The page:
Friday, January 6, 2017

#60 The Desolation of Limitations

It is paradoxical, yet true, to say, that the more we know, the more ignorant we become in the absolute sense, for it is only through enlightenment that we become conscious of our limitations. Precisely one of the most gratifying results of intellectual evolution is the continuous opening up of new and greater prospects. --Nikola Tesla

For the life of me, I cannot understand anyone who speaks in absolutes or puts limits on themselves.  With a world so vast and full of possibilities, why would you ever imprison yourself to one way of thinking or one opportunity?

"I am a great programmer, and I am not going to take a job until Google hires me."

"Even though it will bankrupt our country and do very little to change illegal immigration, I am going to build a wall to keep the bad people out."

"I only want to attend Stanford, so it is the only school I am going to apply to."

I like Nikola Tesla's philosophy better.  I'll type it again, "intellectual evolution is the continuous opening up of new and greater prospects."

As a human race, we tend to lean to absolute ideas and thoughts.  We restrict our sensibilities to the point where we cause only heartache to ourselves and those around us.  In spite of our well-being, we stick to archaic thoughts and reasoning.

Why do we do this?

1.  Pride.  "My grandparents and my parents did it this way, I can't begin to disrespect their memory by doing it differently."

2.  Fear.  "What if I do follow my gut and go against the norm?  Will I be outcast?  Will people no longer love me?"

3.  Ignorance.  "I saw somebody else do this, so I'll just do it the same way."

We are a country of immigrants.  At some point in time, all of our ancestors fled here out of fear of persecution or death.  We used to be a country that saw the unknown as something that could be conquered, or at the very least, understood.  We are so very capable of practical, logical, pragmatic and thoughtful curiosity.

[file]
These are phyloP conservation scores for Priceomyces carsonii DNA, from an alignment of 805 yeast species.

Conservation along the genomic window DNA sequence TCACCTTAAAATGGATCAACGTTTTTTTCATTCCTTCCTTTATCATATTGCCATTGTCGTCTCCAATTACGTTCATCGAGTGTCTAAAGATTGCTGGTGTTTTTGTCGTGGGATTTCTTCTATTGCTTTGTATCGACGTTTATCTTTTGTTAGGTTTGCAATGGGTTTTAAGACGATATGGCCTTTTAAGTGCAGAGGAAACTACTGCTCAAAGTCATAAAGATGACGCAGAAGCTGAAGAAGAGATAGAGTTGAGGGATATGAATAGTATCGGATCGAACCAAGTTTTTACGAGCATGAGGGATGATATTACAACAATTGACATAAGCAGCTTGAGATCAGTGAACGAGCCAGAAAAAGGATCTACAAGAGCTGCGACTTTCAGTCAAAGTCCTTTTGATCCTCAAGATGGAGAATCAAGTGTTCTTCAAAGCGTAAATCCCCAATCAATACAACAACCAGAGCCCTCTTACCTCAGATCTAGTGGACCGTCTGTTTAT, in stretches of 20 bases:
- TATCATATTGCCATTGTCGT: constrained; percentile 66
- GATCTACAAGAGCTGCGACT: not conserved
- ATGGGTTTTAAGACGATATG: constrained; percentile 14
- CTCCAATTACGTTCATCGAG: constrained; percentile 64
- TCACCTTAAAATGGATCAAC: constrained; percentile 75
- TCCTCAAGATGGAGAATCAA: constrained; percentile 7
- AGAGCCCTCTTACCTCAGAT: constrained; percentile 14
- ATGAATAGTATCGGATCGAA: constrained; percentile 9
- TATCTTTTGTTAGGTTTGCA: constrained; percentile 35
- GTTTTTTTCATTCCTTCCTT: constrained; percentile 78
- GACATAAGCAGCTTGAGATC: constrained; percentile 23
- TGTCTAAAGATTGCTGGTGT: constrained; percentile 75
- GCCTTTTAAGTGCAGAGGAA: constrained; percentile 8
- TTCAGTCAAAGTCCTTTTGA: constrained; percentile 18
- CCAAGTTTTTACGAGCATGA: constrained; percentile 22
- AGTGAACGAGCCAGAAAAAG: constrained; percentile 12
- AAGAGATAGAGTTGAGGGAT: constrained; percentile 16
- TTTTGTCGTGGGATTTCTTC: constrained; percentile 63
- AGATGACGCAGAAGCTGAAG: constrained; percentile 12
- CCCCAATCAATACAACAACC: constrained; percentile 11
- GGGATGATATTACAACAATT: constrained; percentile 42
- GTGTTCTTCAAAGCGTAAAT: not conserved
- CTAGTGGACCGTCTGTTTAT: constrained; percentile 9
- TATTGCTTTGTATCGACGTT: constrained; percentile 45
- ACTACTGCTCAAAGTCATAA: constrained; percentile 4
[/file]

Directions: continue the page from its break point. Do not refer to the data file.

My sister writes a blog called the "Daring to Ask Why", and although she can be a little bit more politically active (and angry :-) at times than me, I think the point of her blogs are right on.  Why are we so afraid to ask the "Why" questions?  When we are in doubt or we don't understand, is it that scary to say, "Why is that?"

I apologize if this blog has been a little politically polarizing for some of you.  It was not my intention.  I just picked some random vague anecdotes that seemed to fit my point of view.  In the end, this blog is still for those young people or those parents who are sitting their saying, "Why isn't Duke recruiting my child?  It is the only place he wants to attend.  Why can't Coach K see the brilliance that I see?  We aren't going to look anywhere else until he comes to that realization."

That my friends is "the desolation of limitations", but it is a very similar perspective that half of the young people I talk to have about their future.  The limitations that YOU put on YOURSELF will only hurt YOU in the end.

"I have a girl who is beautiful, smart, caring and loves me, but I am not going to date her because she isn't a super model."  There's really no difference from one analogy to another.

There are so many fantastic colleges in this country that will help shape your next 40 years and will provide experience and opportunity that you will cherish for the rest of your life.  Take the time to get to know those opportunities.  Learn your true value.  Give yourself a chance to find out what exactly your needs and preferences are.  I can tell you that you probably didn't even know your "dream" school existed.  Aren't you the least big curious to know if that is true?

I grew up in all-white, all-christian small town of 2000 people in the middle of nowhere.  I have become the man I am today because I took the risk of finding out if there was wisdom outside of that village.  What did I find?  Happiness.  Purpose.  Humility.  Generosity.  A new and improved definition of Family.  And, Passion for the world.

Unlock your personal prison, and give yourself a chance to see the good when you don't limit yourself!

Coach Matt Rogers
Twitter:  @madcoachdiary
Phone:  (312) 610-6045

Matt Rogers is a 20-year high school and college coach veteran.  He has led two teams to the NCAA National Tournament and one team to High School State Championship.  His teams hold numerous school and one NCAA record. He has mentored and coached players at every level while serving as an athletics administrator at the high school and NCAA levels. He has helped numerous players continue their careers at the professional level. He currently is the Head National Scout/Recruiting Specialist for NCSA - Next College Student Athlete where he has helped thousands of young men and women from around the world achieve their dreams of playing at the college level.  Coach presently lives in the Denver, CO area with his wife of 19 years and his two children. 

To request Coach Rogers to speak at your school or event, you can reach him through any of his contact information above.